your mighty scepter.
Rule in the midst of your enemies!
Your people will offer themselves freely
on the day of your power,
in holy garments;
from the womb of the morning,
the dew of your youth will be yours.
The Lord has sworn
and will not change his mind,
“You are a priest forever
after the order of Melchizedek.”

OK. So what?  This sounds sort of random and out of the blue.  Right?

Well, it just so happens that Psalm 110 is quoted or alluded to in the New Testament more than any other passage from the Old Testament (here’s a brief list). Ah, this must be pretty important after all!

Kings and Priests:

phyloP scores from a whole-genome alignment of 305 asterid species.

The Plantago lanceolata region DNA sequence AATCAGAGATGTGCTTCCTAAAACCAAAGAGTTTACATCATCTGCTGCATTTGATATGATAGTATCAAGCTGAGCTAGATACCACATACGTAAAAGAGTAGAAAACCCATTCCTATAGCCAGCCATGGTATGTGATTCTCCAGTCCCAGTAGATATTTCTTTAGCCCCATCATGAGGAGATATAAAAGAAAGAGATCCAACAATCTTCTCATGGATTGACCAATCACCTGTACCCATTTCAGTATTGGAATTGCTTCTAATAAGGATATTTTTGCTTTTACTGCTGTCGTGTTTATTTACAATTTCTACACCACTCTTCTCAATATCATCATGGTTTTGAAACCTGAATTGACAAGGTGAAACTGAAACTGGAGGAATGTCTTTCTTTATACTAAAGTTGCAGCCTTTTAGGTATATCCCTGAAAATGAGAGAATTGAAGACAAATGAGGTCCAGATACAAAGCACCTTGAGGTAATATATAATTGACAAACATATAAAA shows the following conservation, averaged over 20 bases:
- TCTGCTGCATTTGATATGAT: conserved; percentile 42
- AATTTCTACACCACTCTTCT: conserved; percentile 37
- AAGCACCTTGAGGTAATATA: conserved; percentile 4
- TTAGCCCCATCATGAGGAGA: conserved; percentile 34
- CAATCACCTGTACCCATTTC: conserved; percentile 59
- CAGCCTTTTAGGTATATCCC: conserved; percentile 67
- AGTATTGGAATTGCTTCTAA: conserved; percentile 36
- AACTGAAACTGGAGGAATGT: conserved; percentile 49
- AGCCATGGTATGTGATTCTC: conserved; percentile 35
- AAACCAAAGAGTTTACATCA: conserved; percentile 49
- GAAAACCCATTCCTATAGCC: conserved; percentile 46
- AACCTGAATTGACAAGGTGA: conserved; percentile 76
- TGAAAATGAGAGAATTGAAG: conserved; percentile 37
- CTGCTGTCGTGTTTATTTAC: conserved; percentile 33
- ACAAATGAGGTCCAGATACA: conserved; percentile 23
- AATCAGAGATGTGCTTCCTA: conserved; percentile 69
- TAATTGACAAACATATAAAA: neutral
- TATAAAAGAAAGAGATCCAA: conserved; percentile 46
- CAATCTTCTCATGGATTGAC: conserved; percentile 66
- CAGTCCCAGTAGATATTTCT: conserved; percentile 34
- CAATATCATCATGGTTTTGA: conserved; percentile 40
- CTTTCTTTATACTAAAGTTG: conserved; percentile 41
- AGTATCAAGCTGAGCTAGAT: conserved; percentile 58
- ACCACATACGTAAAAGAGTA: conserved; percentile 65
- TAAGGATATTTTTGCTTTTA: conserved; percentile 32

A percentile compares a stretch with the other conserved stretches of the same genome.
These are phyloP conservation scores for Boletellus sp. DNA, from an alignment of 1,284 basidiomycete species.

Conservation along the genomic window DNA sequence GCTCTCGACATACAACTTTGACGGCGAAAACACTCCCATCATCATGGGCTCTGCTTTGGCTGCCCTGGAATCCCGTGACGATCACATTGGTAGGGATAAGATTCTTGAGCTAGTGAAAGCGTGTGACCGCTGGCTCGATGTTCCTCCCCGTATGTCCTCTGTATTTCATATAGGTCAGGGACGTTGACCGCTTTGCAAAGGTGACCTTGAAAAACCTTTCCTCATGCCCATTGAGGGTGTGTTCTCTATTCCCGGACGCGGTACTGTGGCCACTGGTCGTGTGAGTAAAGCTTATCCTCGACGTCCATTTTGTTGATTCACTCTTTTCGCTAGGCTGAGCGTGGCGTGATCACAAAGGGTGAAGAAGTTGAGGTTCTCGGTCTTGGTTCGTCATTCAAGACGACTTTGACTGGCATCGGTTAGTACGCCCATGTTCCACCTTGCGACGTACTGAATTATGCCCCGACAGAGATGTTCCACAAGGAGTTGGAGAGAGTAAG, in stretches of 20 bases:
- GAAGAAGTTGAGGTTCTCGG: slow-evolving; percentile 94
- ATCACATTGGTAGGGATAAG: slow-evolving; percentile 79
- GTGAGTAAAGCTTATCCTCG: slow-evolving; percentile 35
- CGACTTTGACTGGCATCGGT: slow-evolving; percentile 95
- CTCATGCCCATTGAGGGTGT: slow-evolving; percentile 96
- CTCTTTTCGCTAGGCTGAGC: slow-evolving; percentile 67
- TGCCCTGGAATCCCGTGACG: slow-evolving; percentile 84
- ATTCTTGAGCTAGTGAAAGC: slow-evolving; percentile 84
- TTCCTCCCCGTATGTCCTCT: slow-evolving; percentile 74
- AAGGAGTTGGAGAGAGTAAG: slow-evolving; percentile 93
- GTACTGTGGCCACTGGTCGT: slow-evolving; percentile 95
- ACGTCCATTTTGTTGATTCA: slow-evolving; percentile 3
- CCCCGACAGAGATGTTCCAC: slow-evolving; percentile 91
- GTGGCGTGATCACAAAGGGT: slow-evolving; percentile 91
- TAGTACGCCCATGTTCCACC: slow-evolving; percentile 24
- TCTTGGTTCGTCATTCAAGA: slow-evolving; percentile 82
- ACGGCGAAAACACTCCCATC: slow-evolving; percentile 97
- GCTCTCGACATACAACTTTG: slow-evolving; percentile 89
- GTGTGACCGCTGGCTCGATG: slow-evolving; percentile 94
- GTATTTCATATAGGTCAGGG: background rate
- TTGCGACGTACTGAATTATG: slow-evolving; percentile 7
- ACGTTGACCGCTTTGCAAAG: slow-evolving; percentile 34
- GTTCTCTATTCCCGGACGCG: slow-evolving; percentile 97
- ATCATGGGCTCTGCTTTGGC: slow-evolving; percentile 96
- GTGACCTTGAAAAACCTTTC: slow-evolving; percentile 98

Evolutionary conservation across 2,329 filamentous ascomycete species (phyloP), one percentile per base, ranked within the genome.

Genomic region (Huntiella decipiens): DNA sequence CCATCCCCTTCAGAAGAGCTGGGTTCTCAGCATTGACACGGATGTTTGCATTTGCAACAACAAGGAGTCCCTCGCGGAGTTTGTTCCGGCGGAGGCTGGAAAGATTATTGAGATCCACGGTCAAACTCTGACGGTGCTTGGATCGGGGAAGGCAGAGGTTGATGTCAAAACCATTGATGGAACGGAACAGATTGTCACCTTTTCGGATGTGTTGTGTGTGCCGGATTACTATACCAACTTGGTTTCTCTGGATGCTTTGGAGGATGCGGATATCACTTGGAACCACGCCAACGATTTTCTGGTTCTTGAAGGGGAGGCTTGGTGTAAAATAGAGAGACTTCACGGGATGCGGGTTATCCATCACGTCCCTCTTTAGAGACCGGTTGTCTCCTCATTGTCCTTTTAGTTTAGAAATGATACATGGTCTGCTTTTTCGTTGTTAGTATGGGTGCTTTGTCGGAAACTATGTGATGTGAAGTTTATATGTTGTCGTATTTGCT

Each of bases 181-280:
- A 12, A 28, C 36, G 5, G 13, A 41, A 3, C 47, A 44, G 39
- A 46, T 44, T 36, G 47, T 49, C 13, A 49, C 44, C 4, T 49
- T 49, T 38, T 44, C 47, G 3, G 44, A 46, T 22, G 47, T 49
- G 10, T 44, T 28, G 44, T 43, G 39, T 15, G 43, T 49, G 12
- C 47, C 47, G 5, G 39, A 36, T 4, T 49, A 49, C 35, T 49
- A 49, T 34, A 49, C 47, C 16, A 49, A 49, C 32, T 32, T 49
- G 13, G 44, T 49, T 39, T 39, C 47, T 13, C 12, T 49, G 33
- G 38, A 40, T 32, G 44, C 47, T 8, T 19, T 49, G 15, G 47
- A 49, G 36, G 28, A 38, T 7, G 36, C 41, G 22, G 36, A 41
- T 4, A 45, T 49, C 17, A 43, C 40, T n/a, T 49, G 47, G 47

Some background will help us to understand why the Jesus and the writers of the New Testament make such a big deal about Psalm 110. In ancient Israel, God kept the offices of priest and king separate. A priest represents the people before God, interceding on their behalf to make atonement for their sins. A king represents God to the people, announcing God’s rule over them. In the earliest days of Israel, the nation had priests but they had no king other than God Himself. In I Samuel 8, when the Prophet Samuel is acting as priest before Israel, the people clamored for a king. If the nations around them had kings, why should Israel not have a king as well? After all, you must keep up with all of the “cool-kid” neighbors, right?  God relented and gave them their king in Saul. But in I Samuel 13, God rejects Saul as their king when he wrongly usurps Samuel’s role as priest, making a burnt offering before God himself instead of properly waiting for Samuel to come and perform his priestly duty.